I now turn to the effect of social factors. Will the social pressures discussed above continue to operate in the post-manufacturing society, and if so what will be their impact on overall levels of employment?

First, to repeat, there is very little evidence from opinion surveys that the distrust of business and government, the desire for more environmental protection and protection of the consumer which characterised the 1970s are likely to diminish in the 1980s. Insofar as these pressures impact on overall employment, their effect is more negative than positive, in that they tend to deter new investment. However, their impact varies from industry to industry.

For example, social resistance is liable to slow down – for good or ill – the introduction of bio-technologies and the spread of nuclear energy. On the other hand, computer technology is likely to make industry less environmentally vulnerable. Computers do not pollute. Information technology is essentially a “clean” industry. It can operate in attractive surroundings, and can offer its employees and the communities within which it operates a pleasant and stimulating environment. An industrial revolution based on knowledge rather than on coal and steel is clearly one which imposes fewer external costs on society.

It has another, even greater advantage. At the very beginning of this pamphlet I referred to the alienating effects which the technology of the first industrial revolution imposed on its participants because of its requirement for very large scale operations to achieve maximum efficiency. The technology of the first industrial revolution emphatically was on the side of the big battalions. As we have seen, society and public opinion increasingly are not.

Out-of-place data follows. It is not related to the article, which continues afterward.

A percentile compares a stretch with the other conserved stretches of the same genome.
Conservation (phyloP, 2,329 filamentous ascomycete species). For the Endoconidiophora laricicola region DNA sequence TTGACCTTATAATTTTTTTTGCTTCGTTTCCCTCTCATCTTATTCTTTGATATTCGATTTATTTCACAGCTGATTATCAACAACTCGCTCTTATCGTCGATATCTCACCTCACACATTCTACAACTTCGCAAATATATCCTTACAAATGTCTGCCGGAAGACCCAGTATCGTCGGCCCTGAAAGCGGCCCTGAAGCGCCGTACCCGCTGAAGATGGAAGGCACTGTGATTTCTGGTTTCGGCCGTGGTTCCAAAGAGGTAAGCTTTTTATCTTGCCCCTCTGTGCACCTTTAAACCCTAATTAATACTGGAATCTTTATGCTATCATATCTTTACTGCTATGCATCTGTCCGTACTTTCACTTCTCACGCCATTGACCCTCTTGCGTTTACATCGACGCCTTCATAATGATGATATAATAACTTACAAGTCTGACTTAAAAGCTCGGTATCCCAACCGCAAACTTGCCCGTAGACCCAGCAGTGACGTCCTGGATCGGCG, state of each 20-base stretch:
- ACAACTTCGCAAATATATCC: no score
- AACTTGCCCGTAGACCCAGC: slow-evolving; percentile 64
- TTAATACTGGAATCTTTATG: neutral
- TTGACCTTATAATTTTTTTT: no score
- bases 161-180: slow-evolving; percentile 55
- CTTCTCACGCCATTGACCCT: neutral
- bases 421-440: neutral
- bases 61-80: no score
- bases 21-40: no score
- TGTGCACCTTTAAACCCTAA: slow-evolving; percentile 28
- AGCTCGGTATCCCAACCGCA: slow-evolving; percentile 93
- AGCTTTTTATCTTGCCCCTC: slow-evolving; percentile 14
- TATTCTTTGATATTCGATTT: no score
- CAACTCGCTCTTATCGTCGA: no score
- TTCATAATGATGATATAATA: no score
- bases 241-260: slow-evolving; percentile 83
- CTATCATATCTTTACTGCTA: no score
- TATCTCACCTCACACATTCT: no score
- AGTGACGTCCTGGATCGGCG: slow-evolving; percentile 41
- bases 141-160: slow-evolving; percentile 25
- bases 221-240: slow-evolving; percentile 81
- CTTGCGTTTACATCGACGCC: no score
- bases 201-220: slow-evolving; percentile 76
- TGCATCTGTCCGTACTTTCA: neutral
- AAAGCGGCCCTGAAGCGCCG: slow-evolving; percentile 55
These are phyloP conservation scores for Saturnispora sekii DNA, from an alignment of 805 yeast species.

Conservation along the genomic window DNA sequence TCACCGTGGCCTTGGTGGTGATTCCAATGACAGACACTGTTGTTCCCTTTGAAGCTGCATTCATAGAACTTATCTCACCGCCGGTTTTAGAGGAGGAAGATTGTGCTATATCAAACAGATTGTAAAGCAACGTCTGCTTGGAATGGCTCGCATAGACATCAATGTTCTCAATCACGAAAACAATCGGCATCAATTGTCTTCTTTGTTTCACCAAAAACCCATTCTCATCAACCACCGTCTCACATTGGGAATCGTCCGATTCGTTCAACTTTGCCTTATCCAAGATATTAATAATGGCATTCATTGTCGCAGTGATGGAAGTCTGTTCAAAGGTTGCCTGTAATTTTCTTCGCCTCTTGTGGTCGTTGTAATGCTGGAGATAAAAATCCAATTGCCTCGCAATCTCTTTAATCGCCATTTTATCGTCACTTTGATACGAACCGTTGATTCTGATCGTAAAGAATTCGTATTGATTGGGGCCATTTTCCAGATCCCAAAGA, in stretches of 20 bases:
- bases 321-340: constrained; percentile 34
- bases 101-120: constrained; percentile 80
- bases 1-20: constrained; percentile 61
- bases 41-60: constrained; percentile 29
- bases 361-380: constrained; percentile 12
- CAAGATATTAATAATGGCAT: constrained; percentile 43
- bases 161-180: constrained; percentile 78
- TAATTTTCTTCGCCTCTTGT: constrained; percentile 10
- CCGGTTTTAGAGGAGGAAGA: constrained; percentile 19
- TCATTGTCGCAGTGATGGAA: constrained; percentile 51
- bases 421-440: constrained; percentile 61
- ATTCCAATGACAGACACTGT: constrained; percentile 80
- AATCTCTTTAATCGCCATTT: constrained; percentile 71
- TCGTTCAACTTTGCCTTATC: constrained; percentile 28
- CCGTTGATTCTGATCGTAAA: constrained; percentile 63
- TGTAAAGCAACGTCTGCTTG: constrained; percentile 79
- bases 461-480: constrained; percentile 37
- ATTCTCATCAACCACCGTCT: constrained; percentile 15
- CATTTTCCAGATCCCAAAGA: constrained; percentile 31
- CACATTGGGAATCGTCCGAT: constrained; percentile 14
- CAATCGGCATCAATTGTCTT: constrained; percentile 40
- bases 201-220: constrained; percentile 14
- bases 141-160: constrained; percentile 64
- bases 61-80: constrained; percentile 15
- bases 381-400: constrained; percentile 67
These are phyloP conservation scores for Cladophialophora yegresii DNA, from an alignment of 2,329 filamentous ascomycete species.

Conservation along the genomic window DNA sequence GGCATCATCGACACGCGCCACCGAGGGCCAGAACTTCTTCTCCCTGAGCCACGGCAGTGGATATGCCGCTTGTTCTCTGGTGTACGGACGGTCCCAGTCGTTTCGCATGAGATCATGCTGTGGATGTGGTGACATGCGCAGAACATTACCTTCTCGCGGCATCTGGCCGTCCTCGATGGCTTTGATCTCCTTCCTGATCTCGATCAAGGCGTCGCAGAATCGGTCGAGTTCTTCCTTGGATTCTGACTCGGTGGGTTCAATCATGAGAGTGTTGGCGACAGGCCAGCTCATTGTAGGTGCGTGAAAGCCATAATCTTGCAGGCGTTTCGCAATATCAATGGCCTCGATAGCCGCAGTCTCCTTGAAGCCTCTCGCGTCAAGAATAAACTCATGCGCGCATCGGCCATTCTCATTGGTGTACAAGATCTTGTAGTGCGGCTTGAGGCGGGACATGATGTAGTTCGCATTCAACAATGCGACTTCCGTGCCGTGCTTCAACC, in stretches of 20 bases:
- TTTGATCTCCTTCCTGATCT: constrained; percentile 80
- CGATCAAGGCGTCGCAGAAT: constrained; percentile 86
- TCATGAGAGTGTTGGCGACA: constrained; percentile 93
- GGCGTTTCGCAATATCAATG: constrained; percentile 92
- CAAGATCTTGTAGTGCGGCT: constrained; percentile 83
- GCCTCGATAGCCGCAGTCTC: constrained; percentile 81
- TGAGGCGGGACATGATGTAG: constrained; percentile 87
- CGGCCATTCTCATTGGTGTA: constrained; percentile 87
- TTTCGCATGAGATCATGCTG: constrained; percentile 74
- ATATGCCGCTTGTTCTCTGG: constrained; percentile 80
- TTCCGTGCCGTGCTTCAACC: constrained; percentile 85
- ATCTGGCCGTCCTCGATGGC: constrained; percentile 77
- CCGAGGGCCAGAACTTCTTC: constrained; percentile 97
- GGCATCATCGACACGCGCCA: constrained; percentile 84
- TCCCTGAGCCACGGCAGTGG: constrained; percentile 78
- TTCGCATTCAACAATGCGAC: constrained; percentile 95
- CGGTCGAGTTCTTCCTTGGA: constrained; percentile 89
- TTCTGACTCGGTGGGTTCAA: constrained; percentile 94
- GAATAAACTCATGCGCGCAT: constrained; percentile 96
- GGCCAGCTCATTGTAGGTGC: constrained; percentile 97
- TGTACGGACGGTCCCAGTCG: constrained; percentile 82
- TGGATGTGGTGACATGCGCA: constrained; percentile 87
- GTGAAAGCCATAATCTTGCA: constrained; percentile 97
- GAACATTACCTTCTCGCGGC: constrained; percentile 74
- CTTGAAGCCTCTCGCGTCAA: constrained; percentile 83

This dichotomy (contrast between two things) can to a large extend be resolved in the knowledge-based second industrial revolution. Computer technology facilitates small scale decentralised operations. At the extreme the computer can turn the home into an information centre, so that if we want to we can revert in large sections of our economy to the kind of pre-industrial working pattern described at the very beginning of this pamphlet. In other words, by using the link between the telophone and the TV screen, by installing viewdata systems and word processors in the home, with intellignet terminals, we can return if we so wish to the pattern of cottage industry, with virtually all the operations of the office decentralised to the home, the workers communicating with each other by telephone and closed-circuit television. They can, of course, work on a flexitime basis. The need for large concentrations of office workers disappears. Commuting to work can become an option rather than a necessity, and operatives can to a very large extent choose their place of work.

At the factory itself the function of humans will increasingly be the control the operations of robots, so that the numbers who need to work there will be greatly reduced and the conditions in which they work can be greatly improved.